For those who missed out, here's a look back at the law firms, stories and expert analyses that generated the most buzz on Law360 last week.
Fox Rothschild LLP has sued the Miss America Organization in New Jersey state court, revealing the law firm’s less-than-pretty fight with the pageant producers over allegedly unpaid legal bills.
D.C. Circuit Judge Brett Kavanaugh moved closer Friday to being confirmed to the U.S. Supreme Court after legal experts argued for and against the longtime jurist at the close of an at-times rowdy weeklong hearing.
A U.S. International Trade Commission administrative law judge who oversaw intellectual property-related investigations involving unfair trade practices has left the enforcement agency after nearly seven years, the ITC said on Friday.
The head of Holland & Knight LLP's new Philadelphia office says the firm's recent expansion into the city's crowded legal market came only after careful consideration of client needs and broader growth plans, but industry watchers believe the move could spark renewed interest in the City of Brotherly Love as a destination for out-of-town shops.
The law firms on Law360’s 2018 Regional Powerhouse list are handling some of the biggest deals and most high-profile courtroom battles across eight states, offering clients regional expertise and making a lasting impact on the law at the state and local level.
The 2018 Law360 Diversity Snapshot shows only incremental progress on racial and ethnic diversity in the attorney workforce. At every level of a typical law firm, minority attorney representation increased by less than a percentage point from last year’s survey.
Women have made up over 40 percent of law school students for more than three decades, and they now make up more than half. But our annual survey of the largest U.S. law firms shows that women continue to be underrepresented at all levels.
It had never occurred to me that judges don’t always love the way their appellate cousins review their work and tell them — in public — all the things they got wrong. I was frequently struck by Justice Ruth Bader Ginsburg’s acute awareness of the delicacy of this relationship, says attorney David Post.
Jurors’ beliefs about social inequality, intergroup differences and disparate treatment are likely to play a role in their evaluations of discrimination and harassment claims, especially in the current political climate. To understand that role better, we undertook a survey of registered voters in New York and Los Angeles, say Ellen Brickman and Chad Lackey of DOAR Inc.
As a clerk for Justice Ruth Bader Ginsburg, my job was to mirror my boss’ views and values in everything I did. Years later, I find that I am still striving to live up to the values Justice Ginsburg instilled in me, as both a lawyer and a spouse, says Burden Walker, an assistant U.S. attorney for the District of Maryland.
Justice Ruth Bader Ginsburg is everything she is cracked up to be — feminist icon, brilliant jurist, fierce dissenter. She is also an incredible boss, mentor and friend. Her advice has shaped how I have tried to balance building a career and raising children, says Rachel Wainer Apter, counsel to the New Jersey attorney general.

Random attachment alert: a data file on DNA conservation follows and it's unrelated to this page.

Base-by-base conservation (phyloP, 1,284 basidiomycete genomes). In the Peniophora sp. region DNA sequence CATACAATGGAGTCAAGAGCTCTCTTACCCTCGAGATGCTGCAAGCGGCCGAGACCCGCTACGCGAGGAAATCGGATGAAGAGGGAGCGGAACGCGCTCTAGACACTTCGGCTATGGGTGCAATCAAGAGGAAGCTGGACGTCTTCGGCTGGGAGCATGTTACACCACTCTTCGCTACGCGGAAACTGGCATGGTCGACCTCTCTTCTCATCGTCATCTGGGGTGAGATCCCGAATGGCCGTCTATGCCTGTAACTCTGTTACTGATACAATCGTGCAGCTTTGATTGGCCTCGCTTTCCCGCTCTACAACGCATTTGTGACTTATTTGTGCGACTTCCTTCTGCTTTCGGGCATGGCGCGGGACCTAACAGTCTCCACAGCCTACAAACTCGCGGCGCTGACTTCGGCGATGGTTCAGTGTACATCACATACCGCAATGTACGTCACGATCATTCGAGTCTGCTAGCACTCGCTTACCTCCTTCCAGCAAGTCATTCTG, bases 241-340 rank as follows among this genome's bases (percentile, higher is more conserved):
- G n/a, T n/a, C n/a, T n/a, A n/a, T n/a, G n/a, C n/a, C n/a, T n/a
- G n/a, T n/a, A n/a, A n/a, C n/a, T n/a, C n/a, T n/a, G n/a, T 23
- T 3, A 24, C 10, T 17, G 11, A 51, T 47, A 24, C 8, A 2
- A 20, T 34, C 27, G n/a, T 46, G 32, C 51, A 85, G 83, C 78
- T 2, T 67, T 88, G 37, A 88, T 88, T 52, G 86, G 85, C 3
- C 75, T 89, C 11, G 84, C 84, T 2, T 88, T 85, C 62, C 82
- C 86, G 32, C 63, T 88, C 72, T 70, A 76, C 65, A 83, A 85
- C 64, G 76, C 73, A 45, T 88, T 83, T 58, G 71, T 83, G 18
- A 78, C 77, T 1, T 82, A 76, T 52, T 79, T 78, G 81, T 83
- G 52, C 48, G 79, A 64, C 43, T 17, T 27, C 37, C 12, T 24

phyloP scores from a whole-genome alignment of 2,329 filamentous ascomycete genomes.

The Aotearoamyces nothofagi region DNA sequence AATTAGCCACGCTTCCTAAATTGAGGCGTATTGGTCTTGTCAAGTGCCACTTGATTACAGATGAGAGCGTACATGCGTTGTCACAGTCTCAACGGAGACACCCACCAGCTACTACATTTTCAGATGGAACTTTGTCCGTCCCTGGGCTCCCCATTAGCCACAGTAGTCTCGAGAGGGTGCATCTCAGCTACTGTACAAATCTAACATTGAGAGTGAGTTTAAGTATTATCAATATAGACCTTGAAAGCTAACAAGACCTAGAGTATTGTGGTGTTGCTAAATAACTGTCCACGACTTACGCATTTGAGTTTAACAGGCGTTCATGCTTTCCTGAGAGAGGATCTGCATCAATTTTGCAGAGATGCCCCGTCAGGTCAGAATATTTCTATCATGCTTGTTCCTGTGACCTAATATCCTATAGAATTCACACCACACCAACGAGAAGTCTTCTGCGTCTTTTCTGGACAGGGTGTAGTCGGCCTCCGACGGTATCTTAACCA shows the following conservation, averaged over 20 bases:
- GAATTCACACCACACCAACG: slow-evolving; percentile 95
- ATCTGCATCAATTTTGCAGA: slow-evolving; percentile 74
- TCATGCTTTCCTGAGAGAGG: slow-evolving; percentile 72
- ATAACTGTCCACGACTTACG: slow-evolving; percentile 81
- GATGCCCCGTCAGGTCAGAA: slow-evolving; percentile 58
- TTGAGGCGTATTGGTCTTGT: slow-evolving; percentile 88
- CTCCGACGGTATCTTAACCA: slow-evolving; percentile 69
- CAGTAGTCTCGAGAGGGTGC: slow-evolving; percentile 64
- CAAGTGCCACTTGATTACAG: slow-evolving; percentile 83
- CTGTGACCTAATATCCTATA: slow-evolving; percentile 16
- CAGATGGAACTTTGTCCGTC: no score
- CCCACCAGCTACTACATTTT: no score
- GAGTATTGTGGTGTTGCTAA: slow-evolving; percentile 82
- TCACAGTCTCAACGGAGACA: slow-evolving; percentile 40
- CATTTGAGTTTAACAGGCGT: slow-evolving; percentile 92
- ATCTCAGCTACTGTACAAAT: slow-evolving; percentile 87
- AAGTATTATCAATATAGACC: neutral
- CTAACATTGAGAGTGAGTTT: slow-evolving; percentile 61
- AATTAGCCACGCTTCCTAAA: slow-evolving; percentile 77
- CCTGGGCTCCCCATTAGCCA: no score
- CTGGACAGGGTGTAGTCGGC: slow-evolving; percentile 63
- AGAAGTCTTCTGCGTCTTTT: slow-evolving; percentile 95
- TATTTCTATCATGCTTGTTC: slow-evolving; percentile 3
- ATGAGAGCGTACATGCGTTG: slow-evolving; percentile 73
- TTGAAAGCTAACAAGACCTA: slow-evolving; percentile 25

Proposed modifications to Rule 23 of the Federal Rules of Civil Procedure, scheduled to take effect at the end of this year, will officially recognize the use of electronic notice in class action administrations. Brandon Schwartz and Maggie Ivey of Garden City Group LLC provide guidance on navigating a daunting digital landscape.
One of us was a clerk when Justice Ruth Bader Ginsburg read her Ledbetter dissent from the bench, inviting Congress to act, and the other clerked a few years later, when RBG's prominently displayed copy of the Lilly Ledbetter Fair Pay Act served as a daily reminder that dissents are not just for show, say Arun Subramanian and Mark Musico of Susman Godfrey LLP.
As clerks for Justice Ruth Bader Ginsburg, we learned early on that, when preparing a memorandum or draft opinion, it was essential to present any opposing argument in its strongest possible light. There is a lesson here for today's public debates, says Trevor Morrison, dean of NYU Law School.
U.S. District Judge Manish Shah of the Northern District of Illinois recently said he will consider lead firms’ willingness to put young and diverse attorneys in positions to take substantive roles in the multidistrict litigation he is overseeing. This is an improper use of judicial power, says J.B. Heaton, a University of Chicago business law fellow and former partner at Bartlit Beck.
I clerked for Justice Ruth Bader Ginsburg before the days of RBG bobbleheads and “You Can’t Spell Truth Without Ruth” T-shirts. I had no idea I would become a judge, and I feel lucky every day that I had the chance to learn from her, says California Supreme Court Justice Goodwin Liu.
A lot has changed since I clerked for Justice Ruth Bader Ginsburg 20 years ago. At that time, I had hair and no wife. I also thought I knew everything — but working for the justice made me realize very quickly that I actually knew very little, says Ninth Circuit Judge John Owens.